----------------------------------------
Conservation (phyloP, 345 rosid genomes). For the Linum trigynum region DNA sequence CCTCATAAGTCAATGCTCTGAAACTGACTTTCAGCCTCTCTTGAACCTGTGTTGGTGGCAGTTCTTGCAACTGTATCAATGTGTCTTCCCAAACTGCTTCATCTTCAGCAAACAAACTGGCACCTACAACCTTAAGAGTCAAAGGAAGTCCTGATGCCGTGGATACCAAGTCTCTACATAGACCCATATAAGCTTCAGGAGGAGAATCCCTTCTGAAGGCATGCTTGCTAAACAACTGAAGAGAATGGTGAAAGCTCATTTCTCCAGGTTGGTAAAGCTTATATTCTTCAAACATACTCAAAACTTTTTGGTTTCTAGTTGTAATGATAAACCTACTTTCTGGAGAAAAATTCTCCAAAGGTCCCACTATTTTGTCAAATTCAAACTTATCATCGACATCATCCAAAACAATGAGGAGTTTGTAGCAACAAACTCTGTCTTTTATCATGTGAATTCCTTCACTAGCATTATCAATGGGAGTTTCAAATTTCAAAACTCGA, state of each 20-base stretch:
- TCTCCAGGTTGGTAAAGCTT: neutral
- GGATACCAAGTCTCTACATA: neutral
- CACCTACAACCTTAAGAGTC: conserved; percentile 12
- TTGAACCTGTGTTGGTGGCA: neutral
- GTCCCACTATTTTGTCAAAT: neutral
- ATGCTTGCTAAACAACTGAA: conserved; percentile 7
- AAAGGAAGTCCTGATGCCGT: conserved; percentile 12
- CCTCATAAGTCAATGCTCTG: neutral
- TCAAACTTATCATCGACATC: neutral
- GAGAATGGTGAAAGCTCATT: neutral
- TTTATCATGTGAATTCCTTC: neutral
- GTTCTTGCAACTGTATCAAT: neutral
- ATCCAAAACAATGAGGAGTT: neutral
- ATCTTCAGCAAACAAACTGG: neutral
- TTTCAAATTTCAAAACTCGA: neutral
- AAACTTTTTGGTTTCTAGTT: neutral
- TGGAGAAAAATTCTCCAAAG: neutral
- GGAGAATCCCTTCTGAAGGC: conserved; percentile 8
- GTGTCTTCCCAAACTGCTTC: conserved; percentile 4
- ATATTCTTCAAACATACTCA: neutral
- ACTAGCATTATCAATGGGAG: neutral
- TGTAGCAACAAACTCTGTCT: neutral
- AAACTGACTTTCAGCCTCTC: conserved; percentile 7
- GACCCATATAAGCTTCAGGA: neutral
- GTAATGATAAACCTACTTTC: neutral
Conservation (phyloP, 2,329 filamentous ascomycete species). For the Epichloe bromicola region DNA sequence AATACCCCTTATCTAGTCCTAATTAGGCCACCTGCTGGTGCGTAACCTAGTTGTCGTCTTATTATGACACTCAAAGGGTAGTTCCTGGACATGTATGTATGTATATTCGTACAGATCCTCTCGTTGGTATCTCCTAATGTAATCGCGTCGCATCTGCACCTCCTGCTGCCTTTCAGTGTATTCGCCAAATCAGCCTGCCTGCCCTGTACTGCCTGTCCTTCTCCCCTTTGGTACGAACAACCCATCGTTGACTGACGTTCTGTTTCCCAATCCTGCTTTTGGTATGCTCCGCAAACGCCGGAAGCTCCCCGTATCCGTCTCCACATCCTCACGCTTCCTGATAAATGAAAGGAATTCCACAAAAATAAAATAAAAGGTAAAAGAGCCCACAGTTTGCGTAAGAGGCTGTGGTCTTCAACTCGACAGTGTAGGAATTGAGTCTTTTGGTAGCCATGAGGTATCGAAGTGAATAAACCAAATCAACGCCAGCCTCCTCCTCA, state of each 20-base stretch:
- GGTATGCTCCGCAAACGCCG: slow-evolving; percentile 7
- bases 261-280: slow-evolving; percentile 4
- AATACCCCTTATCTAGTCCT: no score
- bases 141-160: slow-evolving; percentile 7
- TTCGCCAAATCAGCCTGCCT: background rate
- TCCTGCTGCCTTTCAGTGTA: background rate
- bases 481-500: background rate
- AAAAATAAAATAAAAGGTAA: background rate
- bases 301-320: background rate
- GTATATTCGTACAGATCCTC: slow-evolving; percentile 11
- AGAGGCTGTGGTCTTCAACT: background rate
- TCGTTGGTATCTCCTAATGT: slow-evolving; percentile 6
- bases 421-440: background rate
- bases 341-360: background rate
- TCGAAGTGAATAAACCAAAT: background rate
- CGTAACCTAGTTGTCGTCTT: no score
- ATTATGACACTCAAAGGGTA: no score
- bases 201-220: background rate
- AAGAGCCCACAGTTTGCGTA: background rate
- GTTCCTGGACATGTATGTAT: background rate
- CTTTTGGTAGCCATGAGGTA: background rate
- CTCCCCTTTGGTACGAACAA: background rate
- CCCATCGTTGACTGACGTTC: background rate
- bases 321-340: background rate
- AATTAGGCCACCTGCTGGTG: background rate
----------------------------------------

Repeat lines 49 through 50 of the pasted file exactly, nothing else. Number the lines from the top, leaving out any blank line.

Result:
- CTCCCCTTTGGTACGAACAA: background rate
- CCCATCGTTGACTGACGTTC: background rate